En EspaŅol

Q. Who is Mr. Smarty Plants?

A: There are those who suspect Wildflower Center volunteers are the culpable and capable culprits. Yet, others think staff members play some, albeit small, role. You can torture us with your plant questions, but we will never reveal the Green Guru's secret identity.

Help us grow by giving to the Plant Database Fund or by becoming a member

Did you know you can access the Native Plant Information Network with your web-enabled smartphone?

Share

Ask Mr. Smarty Plants

Ask Mr. Smarty Plants is a free service provided by the staff and volunteers at the Lady Bird Johnson Wildflower Center.

Search Smarty Plants
    
 
See a list of all Smarty Plants questions
Can't find the answer in our existing FAQs, submit a question to Mr. Smarty Plants.
Need help with plant identification, visit the plant identification page.
 
rate this answer
2 ratings

Thursday - November 04, 2010

From: Austin, TX
Region: Southwest
Topic: Compost and Mulch, Soils, Trees
Title: Do leaves with tannins make good compost from Austin
Answered by: Barbara Medford

QUESTION:

I have a couple of old native pecan trees in my (or neighbor's) yard that drop bushels and bushels of leaves every fall. Somewhere in the back of my mind, I have a recollection that pecan leaves have too much tannin (or something else) to make good compost. Was I dreaming? Now that I am composting everything I can lay my hands on, should I throw the pecan leaves in the pile? Thanks!

ANSWER:

First, congratulations on your composting practices; nothing is better for the environment, in our opinion. Second, there are always arguments about what is okay to compost and what is not. We found this comment from an article by Neil Sperry for the Wichita Falls, TX Times Record News:

"Leaves of oaks, pecans and walnuts all contain tannins, and there are always those out there who contend that you should not include any of these in your compost piles or in your garden soils. Let me answer from my personal experiences. I grew up in College Station, where I used post oak humus as my main source of organic matter in my gardens and greenhouse soils. It was naturally composted beyond recognition of its origin, so the tannins were of absolutely no concern. For the past 32 years, I have lived and gardened at the floor of a pecan forest, and I’m knee-deep in pecan leaves every fall. I run them through the mower, compost them, and proudly use them without any repercussions at all. Two pieces of advice: Use your mower to speed the composting along, and include other forms of organic matter in your compost pile. Decaying manure, grass clippings, “scalpings” from your first lawn mowing of the spring, etc. A combination of several forms of organic matter is always a better idea than having only one."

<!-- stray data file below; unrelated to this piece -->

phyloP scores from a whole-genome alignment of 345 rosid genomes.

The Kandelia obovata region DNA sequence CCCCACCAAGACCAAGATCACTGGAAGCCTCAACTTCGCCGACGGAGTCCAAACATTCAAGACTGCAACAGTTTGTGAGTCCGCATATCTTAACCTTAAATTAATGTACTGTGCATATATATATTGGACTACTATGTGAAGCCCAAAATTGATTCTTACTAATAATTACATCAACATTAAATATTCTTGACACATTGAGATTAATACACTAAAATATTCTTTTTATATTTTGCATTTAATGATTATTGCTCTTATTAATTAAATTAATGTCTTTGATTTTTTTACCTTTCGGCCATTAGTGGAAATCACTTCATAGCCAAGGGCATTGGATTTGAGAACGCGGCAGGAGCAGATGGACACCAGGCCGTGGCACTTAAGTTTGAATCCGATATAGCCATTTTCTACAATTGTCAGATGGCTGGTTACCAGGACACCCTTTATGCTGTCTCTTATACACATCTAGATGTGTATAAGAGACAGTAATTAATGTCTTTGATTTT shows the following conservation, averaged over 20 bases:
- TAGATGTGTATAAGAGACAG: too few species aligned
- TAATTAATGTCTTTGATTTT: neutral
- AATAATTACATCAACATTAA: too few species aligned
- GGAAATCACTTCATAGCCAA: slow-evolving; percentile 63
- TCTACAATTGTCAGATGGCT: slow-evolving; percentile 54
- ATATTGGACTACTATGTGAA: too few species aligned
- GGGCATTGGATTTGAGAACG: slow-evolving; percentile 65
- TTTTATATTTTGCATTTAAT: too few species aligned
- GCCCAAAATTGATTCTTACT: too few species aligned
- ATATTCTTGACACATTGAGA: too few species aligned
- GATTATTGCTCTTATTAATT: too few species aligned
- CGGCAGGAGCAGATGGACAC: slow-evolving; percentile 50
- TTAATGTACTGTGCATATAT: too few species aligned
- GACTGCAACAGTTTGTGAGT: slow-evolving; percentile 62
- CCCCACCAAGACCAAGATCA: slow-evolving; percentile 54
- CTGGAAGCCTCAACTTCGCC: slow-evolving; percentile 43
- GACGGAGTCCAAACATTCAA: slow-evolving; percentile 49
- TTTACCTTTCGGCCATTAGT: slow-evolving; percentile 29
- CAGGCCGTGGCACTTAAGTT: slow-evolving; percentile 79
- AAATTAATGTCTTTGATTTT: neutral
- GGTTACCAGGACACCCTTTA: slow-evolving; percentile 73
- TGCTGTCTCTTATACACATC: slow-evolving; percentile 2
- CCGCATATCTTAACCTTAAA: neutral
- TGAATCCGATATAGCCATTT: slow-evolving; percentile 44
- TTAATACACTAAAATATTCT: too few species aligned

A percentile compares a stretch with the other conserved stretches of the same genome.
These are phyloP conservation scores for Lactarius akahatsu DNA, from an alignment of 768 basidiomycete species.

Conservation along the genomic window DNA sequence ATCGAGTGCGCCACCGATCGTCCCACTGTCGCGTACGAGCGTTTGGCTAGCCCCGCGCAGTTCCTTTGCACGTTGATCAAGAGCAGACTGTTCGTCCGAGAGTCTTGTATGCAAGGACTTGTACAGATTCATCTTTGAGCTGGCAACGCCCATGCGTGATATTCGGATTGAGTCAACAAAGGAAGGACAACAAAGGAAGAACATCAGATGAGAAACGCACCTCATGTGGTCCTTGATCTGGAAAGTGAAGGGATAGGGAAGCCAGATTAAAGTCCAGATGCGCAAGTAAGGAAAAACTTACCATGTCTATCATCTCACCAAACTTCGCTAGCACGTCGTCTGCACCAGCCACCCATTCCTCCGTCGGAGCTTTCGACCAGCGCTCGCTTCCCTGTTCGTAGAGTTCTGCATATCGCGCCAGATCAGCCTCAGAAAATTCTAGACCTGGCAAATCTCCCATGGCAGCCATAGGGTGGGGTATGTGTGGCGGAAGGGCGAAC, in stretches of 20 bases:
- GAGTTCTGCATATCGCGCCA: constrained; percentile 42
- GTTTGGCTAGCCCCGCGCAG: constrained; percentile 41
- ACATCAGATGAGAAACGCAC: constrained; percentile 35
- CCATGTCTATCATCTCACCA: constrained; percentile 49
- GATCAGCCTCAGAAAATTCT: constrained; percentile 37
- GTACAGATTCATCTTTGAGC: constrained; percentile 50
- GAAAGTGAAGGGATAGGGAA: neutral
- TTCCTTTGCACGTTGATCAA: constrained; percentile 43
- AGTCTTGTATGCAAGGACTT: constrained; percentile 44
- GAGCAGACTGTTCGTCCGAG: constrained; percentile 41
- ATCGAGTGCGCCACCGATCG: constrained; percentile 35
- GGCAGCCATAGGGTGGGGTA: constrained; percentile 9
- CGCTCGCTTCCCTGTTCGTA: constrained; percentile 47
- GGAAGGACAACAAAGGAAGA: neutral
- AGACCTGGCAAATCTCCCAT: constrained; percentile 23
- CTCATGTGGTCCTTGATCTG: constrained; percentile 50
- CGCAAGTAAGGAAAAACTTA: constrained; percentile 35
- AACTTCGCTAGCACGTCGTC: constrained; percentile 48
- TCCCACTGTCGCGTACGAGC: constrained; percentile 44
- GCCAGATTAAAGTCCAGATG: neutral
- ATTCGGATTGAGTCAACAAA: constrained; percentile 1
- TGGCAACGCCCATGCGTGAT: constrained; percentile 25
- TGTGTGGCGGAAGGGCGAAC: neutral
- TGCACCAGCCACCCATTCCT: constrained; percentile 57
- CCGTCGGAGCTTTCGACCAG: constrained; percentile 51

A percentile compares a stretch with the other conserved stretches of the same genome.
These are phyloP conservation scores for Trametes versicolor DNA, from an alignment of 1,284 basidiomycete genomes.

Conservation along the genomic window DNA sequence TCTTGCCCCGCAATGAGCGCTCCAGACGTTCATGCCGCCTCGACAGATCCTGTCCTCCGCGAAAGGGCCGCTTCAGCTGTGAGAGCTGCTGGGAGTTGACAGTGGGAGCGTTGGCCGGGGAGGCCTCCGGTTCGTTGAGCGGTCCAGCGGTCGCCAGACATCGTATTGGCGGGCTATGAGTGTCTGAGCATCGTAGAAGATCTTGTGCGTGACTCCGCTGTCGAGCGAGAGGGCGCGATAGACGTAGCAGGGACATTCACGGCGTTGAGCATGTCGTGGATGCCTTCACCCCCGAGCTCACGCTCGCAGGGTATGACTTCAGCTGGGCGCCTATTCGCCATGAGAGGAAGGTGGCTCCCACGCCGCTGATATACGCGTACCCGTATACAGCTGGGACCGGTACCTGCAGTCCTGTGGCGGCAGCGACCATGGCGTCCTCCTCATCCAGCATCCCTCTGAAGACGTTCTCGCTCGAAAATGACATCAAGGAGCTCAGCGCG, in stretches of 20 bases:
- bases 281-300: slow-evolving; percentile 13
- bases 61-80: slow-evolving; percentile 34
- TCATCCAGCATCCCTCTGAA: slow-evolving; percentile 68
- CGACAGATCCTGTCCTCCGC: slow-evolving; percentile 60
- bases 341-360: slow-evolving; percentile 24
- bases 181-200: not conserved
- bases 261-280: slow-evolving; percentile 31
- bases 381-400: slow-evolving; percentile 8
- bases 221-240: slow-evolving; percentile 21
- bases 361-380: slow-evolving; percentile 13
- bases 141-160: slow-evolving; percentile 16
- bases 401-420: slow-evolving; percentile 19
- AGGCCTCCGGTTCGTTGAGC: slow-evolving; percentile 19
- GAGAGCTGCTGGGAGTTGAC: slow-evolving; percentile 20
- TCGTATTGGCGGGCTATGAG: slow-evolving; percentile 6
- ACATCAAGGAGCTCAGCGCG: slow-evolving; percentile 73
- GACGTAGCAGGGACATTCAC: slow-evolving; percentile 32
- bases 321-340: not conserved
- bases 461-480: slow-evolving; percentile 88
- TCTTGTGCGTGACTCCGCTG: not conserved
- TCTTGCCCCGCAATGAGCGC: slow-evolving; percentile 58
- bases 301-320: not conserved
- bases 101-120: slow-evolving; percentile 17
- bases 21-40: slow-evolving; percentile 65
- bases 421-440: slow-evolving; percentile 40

The message here is compost early and often and long enough to do the job. The organic matter mentioned in the excerpt contribute nitrogen and help in the "heating up" part of composting. If you don't have enough "green" material, you can buy a bag of cottonseed or alfalfa meal at the feed store, and layer your leaves with that, remembering to moisten the pile and keep turning it. By all means, don't waste those leaves!

 

More Trees Questions

Oak trees losing leaves in Longview, Texas
August 18, 2009 - One of my oak trees is losing its leaves (it is the first week in August). They are turning brown and falling at an alarming rate. The ground under this tree is covered, but my other trees seem unaffe...
view the full question and answer

Wilting of Mountain Ash in Wisconsin
August 21, 2008 - What type of disease would cause a Mountain Ash to entirely wilt? The bark on bottom of tree is opening up and is spongy feeling. No sign of any disease until last month and it quickly wilted with b...
view the full question and answer

Ecosysystem with pecan at center from Austin
February 21, 2014 - Dear Mr. Smarty Plants, I would like to create a native tree guild around a mature pecan. It shares its space with native shrubs and ephemerals but I would like to add a nitrogen fixing plant. I am...
view the full question and answer

Re-landscaping neglected garden in Franklin CT
April 03, 2011 - I am starting from scratch in a yard that has no planting beds or, for that matter, plants at all. House was vacant for quite some time, grass was three feet tall when we moved in. I would like to p...
view the full question and answer

Mountain laurel with fasciation
July 24, 2014 - My Texas Mountain Laurel bush has developed several "crested branches." What causes this, is it harmful & how do I get rid of them??? Thank you!
view the full question and answer

Smarty Plants's Facebook profile Support the Wildflower Center by Donating Online or Becoming a Member today.

Mr. Smarty Plants wants you to be his Facebook friend. Click the Facebook icon to add yourself to Mr. Smarty Plants list of friends.
E-NEWSLETTER | BECOME A MEMBER | DONATE NOW | MEDIA | SITEMAP | STAFF
© 2015 Lady Bird Johnson Wildflower Center